The body naturally attempts to detoxify itself when we stop using a given substance. The process is highly uncomfortable and overwhelming. Doing it by yourself makes it even harder.
Fortunately, you don’t need to detox alone. Here at Detox West Tennessee, we support clients through the detox and withdrawal stages of recovery. We use the latest evidence-based detox methods to make the detox and withdrawal process as safe and comfortable as possible.
Medical Opiate Detox
Detox from opiate drugs requires medical intervention. At our center, we use the following FDA-approved medications to support your opiate detox.
Methadone is an opioid agonist. It binds to the same opioid receptors in the brain as opiate drugs such as heroin and codeine. We prescribe methadone to help ease withdrawal symptoms.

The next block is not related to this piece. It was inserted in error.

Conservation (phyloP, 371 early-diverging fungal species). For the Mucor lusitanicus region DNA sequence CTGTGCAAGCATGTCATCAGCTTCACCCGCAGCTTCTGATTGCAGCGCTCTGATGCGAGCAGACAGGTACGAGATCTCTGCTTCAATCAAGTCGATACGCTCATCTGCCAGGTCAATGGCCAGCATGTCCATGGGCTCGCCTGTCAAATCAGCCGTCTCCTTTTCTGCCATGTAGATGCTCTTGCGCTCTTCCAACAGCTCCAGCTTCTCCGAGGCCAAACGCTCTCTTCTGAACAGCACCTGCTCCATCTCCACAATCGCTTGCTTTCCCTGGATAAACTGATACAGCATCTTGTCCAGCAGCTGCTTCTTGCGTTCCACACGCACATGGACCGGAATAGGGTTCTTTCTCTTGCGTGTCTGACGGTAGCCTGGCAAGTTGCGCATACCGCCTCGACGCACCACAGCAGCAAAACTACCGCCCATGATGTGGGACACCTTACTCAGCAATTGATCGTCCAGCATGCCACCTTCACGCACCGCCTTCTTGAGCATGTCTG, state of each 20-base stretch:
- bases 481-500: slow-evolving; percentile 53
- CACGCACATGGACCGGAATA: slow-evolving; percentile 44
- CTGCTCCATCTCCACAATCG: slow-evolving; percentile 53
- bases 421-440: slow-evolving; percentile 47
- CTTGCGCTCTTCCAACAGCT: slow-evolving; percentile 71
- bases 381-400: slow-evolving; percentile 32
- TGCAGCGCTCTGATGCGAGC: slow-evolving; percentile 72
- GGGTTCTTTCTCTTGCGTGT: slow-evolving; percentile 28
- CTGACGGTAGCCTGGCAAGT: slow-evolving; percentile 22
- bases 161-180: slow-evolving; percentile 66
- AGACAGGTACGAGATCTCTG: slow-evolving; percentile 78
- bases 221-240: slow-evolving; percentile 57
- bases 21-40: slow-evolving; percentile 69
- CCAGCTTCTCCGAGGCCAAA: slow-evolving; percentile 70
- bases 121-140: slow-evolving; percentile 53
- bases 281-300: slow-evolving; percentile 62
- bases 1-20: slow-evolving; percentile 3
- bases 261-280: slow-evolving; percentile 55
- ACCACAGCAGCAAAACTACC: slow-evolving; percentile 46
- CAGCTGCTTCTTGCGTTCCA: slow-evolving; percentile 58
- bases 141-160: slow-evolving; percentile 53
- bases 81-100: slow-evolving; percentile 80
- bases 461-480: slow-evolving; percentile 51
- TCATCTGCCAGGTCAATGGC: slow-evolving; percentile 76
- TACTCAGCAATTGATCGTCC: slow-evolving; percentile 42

We gradually reduce the dosage over time in a process known as tapering. Tapering reduces the severity of withdrawal symptoms so that the overall process is less overwhelming.
We prescribe buprenorphine to opiate-addicted clients to shorten the length of detox and to reduce the withdrawal symptoms. Similar to methadone, buprenorphine supports long-term recovery maintenance.
Lofexidine reduces the anxiety, agitation, pain, and cramping characteristic of opiate withdrawal. Methadone and buprenorphine help with maintenance. We use lofexidine to tackle these withdrawal symptoms and make life easier for the client during this vulnerable time.
Naltrexone is an opioid antagonist. That means that it blocks the brain’s opioid receptors. As such, it prevents relapse. Blocking the brain’s opioid receptors reduces one’s ability to achieve the desired effects of opiate drugs.